Laser Hair Removal: The Ultimate Guide to Getting Rid of Hair for Good | Vogue

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Laser Hair Removal: The Ultimate Guide to Getting Rid of Hair for Good | Vogue

To revist this article, visit My Profile, then View saved stories.

To revist this article, visit My Profile, then View saved stories.

While laser hair removal has been around since the ’90s, it’s more popular than ever. And for good reason: it’s an effective and safe way to get rid of facial and body hair that requires virtually no upkeep. And while we might be seeing the return of the full bush, the laser hair removal market continues to climb.

Ahead of your first appointment, keep in mind that not all lasers are created equal. There are three different kinds: diode, alexandrite, and Nd:YAG. “The diode laser is the Mercedes Benz of all lasers," jokes New York City dermatologist Francesca Fusco, M.D. “It has a pneumatic head on the device which sucks up the skin and the hair follicle to target the hair more efficiently.” Alexandrite is a good option for those with darker skin tones: “If you have darker skin, you run the risk of getting post inflammatory hyperpigmentation,” she says. “This laser is safe because it provides the heat needed to disable the follicle but because it comes across though an alexandrite crystal, the wavelength beam of light is less likely to cause pigmentation post-treatment.” The Nd:YAG laser “doesn’t generate a ton of heat so it’s good for small areas like the chin and upper lip,” Fusco says. “However, this method takes longer to achieve results and they’re not always permanent.”

Now, the answers to some frequently asked questions:

“Bikini, underarms, and lower legs are the most popular areas for women,” says Christian Karavolas, founder of the two-decade-old midtown destination for laser hair removal, Romeo and Juliette. Men, who make up 35% of the company’s business, tend to ask for their back, chest, and bikini area to be treated.

“Some people find it uncomfortable,” Fusco explains. “But for the most part it is tolerable.” Fusco says some people compare the feeling to static electricity, but it varies from person to person. A Vogue colleague who has been getting treatments since she was 15 notes that while her initial appointments felt like fiery rubber band snaps, the pain has lessened over the years as the hair follicles have stopped producing hairs. Numbing cream can also be applied 20 minutes before treatment if patients require.

“Avoid sunlight and self-tanner,” Karavolas explains. “And if you’re on antibiotics, be sure to wait at least five days [before coming in].” And while most people are good candidates for laser hair removal, he notes that pregnant women and those who are on Accutane or any medications that warn against sun exposure should not receive treatment. The aforementioned colleague notes that she shaves before each appointment “so the laser can target the root and not the end of the hair,” and makes sure to skip makeup when getting facial treatments as the technician typically wipes it off anyway.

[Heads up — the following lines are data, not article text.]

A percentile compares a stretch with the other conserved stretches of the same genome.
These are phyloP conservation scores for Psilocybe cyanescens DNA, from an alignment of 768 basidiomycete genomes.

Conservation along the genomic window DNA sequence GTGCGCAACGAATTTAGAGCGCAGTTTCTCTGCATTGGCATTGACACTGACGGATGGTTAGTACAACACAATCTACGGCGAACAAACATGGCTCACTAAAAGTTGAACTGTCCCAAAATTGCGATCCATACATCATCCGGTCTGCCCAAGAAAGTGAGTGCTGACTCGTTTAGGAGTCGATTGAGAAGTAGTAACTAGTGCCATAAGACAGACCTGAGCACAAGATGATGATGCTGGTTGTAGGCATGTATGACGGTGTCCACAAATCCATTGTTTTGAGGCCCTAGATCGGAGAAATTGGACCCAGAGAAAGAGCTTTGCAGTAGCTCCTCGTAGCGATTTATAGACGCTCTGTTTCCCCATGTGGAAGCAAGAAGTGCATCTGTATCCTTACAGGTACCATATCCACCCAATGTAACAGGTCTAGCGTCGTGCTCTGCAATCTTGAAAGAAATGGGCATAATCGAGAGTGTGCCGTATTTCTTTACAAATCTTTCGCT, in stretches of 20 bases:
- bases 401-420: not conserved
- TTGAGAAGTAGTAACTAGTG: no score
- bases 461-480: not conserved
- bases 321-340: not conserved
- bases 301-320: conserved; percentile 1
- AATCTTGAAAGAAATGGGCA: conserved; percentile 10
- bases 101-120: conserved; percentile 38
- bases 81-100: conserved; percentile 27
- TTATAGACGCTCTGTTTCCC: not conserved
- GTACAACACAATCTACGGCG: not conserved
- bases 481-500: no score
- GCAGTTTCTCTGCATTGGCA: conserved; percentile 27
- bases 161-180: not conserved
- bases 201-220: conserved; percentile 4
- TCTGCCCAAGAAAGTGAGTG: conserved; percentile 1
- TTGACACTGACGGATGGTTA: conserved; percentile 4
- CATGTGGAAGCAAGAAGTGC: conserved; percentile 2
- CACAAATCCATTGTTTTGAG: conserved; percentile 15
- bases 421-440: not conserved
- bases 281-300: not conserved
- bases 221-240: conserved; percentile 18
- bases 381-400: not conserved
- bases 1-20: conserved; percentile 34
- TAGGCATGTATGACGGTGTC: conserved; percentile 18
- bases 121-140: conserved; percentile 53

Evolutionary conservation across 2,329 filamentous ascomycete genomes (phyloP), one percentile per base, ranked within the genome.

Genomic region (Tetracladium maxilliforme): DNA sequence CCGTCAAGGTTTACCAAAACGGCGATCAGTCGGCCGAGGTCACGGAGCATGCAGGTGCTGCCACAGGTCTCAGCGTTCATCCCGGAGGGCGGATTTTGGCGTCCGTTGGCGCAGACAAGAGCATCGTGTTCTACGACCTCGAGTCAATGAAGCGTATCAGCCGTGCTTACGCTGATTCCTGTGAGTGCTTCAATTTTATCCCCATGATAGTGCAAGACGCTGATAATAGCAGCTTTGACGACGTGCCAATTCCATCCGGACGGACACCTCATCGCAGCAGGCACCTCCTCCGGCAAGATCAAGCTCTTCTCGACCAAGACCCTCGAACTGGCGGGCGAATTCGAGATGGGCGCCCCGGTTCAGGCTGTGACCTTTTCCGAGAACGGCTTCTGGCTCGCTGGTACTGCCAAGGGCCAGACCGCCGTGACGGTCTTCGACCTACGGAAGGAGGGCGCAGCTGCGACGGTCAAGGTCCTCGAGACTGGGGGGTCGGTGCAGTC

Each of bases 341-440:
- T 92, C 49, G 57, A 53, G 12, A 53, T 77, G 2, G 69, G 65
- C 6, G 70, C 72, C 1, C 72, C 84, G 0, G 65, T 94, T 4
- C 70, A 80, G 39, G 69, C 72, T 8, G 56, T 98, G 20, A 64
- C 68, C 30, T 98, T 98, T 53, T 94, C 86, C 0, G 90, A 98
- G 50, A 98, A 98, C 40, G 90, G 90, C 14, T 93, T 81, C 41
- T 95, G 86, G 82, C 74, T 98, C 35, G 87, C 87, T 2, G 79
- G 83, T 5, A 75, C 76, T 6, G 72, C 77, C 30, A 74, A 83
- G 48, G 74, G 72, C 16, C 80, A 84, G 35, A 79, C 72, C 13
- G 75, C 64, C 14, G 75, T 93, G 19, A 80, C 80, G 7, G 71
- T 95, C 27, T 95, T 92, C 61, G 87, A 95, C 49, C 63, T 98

Fusco advises patients to treat the area like they would a sunburn (skip hot baths and showers, and apply aloe). “Avoid sunlight so that post-inflammatory pigmentation does not occur and skip applying retinoids or alpha hydroxy acids.” In between sessions, both professionals advise against waxing or tweezing in favor of shaving. “And wear at least an SPF 30 at all times,” Karavolas adds.

“It depends on the client,” says Karavolas, but most see results in as little as two sessions. A full course “is usually anywhere from four to 12 sessions to see permanent results.”

For a small area, like the upper lip, sideburns, or chin, Karavolas averages about $100 to $200 per session, and $150 to $350 for the bikini area. A slightly larger area like the lower legs could cost anywhere from $400 to $700 per session depending on the office.

“Those seeking laser hair removal should go to a licensed pro with a degree on the wall,” says Fusco, who recommends a dermatologist, aesthetician, or “someone who is trained by the laser company to handle the machine.”

Here, five of the best places around the country to get rid of hair for good.

Miami Diane Walder, M.D. 1111 Kane Concourse, Suite 100 305.866.2177

New York Francesca Fusco, M.D. 145 E 32nd Street 212.684.2626

Romeo and Juliette Laser Hair Removal 5 E 57th Street 212.750.2000

Chicago Quenby Erickson, M.D. 737 N Michigan Avenue, Suite 905 312.300.6858

Los Angeles Ava Shamban, MD 9915 South Santa Monica Boulevard 310.843.9915

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Laser Hair Removal: The Ultimate Guide to Getting Rid of Hair for Good | Vogue

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